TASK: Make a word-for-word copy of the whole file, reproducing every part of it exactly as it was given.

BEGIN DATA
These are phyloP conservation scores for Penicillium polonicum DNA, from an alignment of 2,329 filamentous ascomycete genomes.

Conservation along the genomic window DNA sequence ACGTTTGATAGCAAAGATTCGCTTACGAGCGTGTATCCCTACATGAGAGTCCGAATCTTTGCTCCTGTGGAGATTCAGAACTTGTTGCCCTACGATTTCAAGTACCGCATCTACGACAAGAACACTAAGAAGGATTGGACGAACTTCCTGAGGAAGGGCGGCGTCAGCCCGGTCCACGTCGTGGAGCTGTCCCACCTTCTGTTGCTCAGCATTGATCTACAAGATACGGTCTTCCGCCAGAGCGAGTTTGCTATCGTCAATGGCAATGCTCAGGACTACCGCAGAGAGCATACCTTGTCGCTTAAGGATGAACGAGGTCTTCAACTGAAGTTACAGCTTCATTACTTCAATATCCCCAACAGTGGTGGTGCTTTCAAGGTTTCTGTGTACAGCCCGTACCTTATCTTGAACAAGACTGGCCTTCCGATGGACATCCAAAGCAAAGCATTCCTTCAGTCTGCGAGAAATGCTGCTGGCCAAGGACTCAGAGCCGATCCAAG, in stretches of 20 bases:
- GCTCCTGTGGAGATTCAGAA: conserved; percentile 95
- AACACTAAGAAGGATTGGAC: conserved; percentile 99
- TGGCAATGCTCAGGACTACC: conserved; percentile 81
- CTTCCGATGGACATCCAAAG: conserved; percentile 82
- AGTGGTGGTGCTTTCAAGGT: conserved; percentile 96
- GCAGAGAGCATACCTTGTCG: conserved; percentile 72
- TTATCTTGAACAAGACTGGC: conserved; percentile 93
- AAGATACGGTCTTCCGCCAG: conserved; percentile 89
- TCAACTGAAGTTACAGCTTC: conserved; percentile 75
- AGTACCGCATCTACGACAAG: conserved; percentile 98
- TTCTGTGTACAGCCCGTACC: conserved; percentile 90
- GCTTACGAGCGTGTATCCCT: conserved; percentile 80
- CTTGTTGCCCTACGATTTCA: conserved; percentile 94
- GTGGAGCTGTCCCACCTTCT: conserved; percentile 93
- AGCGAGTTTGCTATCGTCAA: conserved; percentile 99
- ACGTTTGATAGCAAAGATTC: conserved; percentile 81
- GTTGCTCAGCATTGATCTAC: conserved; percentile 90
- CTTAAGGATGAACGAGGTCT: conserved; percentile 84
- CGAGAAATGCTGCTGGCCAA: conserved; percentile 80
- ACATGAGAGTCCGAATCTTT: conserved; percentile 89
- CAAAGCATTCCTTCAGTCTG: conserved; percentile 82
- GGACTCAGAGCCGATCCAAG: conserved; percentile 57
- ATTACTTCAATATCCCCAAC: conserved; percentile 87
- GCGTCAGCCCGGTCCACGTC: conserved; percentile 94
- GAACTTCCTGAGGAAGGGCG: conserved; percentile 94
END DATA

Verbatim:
These are phyloP conservation scores for Penicillium polonicum DNA, from an alignment of 2,329 filamentous ascomycete genomes.

Conservation along the genomic window DNA sequence ACGTTTGATAGCAAAGATTCGCTTACGAGCGTGTATCCCTACATGAGAGTCCGAATCTTTGCTCCTGTGGAGATTCAGAACTTGTTGCCCTACGATTTCAAGTACCGCATCTACGACAAGAACACTAAGAAGGATTGGACGAACTTCCTGAGGAAGGGCGGCGTCAGCCCGGTCCACGTCGTGGAGCTGTCCCACCTTCTGTTGCTCAGCATTGATCTACAAGATACGGTCTTCCGCCAGAGCGAGTTTGCTATCGTCAATGGCAATGCTCAGGACTACCGCAGAGAGCATACCTTGTCGCTTAAGGATGAACGAGGTCTTCAACTGAAGTTACAGCTTCATTACTTCAATATCCCCAACAGTGGTGGTGCTTTCAAGGTTTCTGTGTACAGCCCGTACCTTATCTTGAACAAGACTGGCCTTCCGATGGACATCCAAAGCAAAGCATTCCTTCAGTCTGCGAGAAATGCTGCTGGCCAAGGACTCAGAGCCGATCCAAG, in stretches of 20 bases:
- GCTCCTGTGGAGATTCAGAA: conserved; percentile 95
- AACACTAAGAAGGATTGGAC: conserved; percentile 99
- TGGCAATGCTCAGGACTACC: conserved; percentile 81
- CTTCCGATGGACATCCAAAG: conserved; percentile 82
- AGTGGTGGTGCTTTCAAGGT: conserved; percentile 96
- GCAGAGAGCATACCTTGTCG: conserved; percentile 72
- TTATCTTGAACAAGACTGGC: conserved; percentile 93
- AAGATACGGTCTTCCGCCAG: conserved; percentile 89
- TCAACTGAAGTTACAGCTTC: conserved; percentile 75
- AGTACCGCATCTACGACAAG: conserved; percentile 98
- TTCTGTGTACAGCCCGTACC: conserved; percentile 90
- GCTTACGAGCGTGTATCCCT: conserved; percentile 80
- CTTGTTGCCCTACGATTTCA: conserved; percentile 94
- GTGGAGCTGTCCCACCTTCT: conserved; percentile 93
- AGCGAGTTTGCTATCGTCAA: conserved; percentile 99
- ACGTTTGATAGCAAAGATTC: conserved; percentile 81
- GTTGCTCAGCATTGATCTAC: conserved; percentile 90
- CTTAAGGATGAACGAGGTCT: conserved; percentile 84
- CGAGAAATGCTGCTGGCCAA: conserved; percentile 80
- ACATGAGAGTCCGAATCTTT: conserved; percentile 89
- CAAAGCATTCCTTCAGTCTG: conserved; percentile 82
- GGACTCAGAGCCGATCCAAG: conserved; percentile 57
- ATTACTTCAATATCCCCAAC: conserved; percentile 87
- GCGTCAGCCCGGTCCACGTC: conserved; percentile 94
- GAACTTCCTGAGGAAGGGCG: conserved; percentile 94